Divided Souls: Converts from Judaism in Germany, 1500–1750

Research output: Contribution to journalArticle

Abstract

Unlike the Sephardim, who accepted the concept of taqiyya and the practice of marranism to cope with forced conversions under Islam, the Ashkenazim, especially the Jewish communities of Germanophone Central Europe, developed an uncompromising rejection of Christian baptism. Instead of marranism and deception under Islam, the Ashkenazim, in the persecutions of the Crusades and after, developed a strong sense of martyrdom and detested baptism, whether forced or voluntary, as ritual and spiritual defilement and pollution. The small number of Jewish converts to Christianity were not so much sinners but apostates (meshummadim or the vertilgten). Given this Ashkenazi tradition, it is not surprising that converts were marginalized in Jewish historiography and scholarship. Nevertheless, as Carlebach argues persuasively in this book, they played a significant role in Jewish–Christian relations in early modern Germany; and given the fact that conversions rose rapidly in the late eighteenth century, it is all the more important to understand the prehistory of Jewish conversion and integration in Germany after Emancipation.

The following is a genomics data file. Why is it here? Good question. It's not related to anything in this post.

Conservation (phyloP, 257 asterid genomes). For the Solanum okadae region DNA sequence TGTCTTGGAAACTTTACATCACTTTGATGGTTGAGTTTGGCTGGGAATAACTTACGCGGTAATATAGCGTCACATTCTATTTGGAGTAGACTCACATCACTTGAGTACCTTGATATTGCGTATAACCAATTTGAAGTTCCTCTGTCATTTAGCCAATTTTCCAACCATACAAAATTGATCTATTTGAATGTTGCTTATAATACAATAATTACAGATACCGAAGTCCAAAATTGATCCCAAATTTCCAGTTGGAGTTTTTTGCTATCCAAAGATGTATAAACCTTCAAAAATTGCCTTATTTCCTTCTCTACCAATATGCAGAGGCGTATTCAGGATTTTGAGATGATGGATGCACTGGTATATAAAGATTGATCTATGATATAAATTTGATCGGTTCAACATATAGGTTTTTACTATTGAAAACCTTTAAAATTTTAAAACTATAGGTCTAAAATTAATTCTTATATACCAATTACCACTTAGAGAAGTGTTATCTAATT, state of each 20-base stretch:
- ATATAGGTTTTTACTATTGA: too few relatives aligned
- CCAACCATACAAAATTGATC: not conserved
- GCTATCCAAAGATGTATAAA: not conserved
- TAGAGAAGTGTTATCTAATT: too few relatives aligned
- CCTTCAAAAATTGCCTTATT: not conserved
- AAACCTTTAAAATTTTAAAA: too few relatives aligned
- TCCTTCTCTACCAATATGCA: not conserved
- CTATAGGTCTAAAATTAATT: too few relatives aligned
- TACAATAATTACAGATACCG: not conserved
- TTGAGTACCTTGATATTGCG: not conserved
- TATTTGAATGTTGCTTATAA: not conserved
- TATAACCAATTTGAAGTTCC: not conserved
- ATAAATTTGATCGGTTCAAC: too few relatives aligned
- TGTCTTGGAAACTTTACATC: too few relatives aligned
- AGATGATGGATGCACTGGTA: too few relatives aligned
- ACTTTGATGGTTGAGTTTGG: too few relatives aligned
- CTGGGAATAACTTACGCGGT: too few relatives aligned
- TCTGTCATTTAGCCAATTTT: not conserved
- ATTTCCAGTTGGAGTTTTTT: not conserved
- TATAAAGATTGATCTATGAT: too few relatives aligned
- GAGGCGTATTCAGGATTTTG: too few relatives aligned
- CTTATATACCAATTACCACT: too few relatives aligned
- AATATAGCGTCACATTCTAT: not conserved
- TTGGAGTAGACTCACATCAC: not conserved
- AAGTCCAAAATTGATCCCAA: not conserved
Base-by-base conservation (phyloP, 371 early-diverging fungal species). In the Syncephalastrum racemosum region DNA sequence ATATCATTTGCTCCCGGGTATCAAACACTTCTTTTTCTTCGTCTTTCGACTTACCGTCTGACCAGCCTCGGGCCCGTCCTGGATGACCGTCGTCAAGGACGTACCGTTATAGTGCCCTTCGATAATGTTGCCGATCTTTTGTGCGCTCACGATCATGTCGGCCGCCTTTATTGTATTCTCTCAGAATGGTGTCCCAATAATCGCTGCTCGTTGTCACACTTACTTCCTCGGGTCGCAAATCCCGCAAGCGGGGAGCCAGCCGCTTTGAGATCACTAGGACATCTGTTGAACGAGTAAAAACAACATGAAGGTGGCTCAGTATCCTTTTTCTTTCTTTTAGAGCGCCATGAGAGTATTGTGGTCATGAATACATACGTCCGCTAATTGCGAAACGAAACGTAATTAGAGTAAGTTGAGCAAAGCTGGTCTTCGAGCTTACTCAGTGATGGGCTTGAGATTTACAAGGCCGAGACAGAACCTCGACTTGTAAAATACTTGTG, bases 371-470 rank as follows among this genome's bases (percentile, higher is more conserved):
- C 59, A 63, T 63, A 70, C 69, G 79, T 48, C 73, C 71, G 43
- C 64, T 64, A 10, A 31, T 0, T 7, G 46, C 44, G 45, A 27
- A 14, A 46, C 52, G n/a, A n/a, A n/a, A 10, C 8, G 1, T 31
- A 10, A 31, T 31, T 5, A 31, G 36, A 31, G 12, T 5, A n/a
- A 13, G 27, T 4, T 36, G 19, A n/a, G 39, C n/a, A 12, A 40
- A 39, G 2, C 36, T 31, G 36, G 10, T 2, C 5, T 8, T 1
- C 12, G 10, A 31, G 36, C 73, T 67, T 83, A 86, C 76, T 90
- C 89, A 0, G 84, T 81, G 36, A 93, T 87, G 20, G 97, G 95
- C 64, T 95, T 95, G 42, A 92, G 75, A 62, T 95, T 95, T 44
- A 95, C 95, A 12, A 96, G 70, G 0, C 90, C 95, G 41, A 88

Original languageEnglish (US)
Pages (from-to)388-389
Number of pages2
JournalAJS Review
Volume29
Issue number2
DOIs
StatePublished - Nov 2005

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Judaism
baptism
Islam
crusade
prehistory
emancipation
Christianity
historiography
Central Europe
eighteenth century
religious behavior
community
Ashkenazi
Convert
Germany
Baptism

All Science Journal Classification (ASJC) codes

  • Cultural Studies
  • History
  • Religious studies
  • Literature and Literary Theory

Cite this

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Divided Souls : Converts from Judaism in Germany, 1500–1750. / Hsia, R. Po Chia.

In: AJS Review, Vol. 29, No. 2, 11.2005, p. 388-389.

Research output: Contribution to journalArticle

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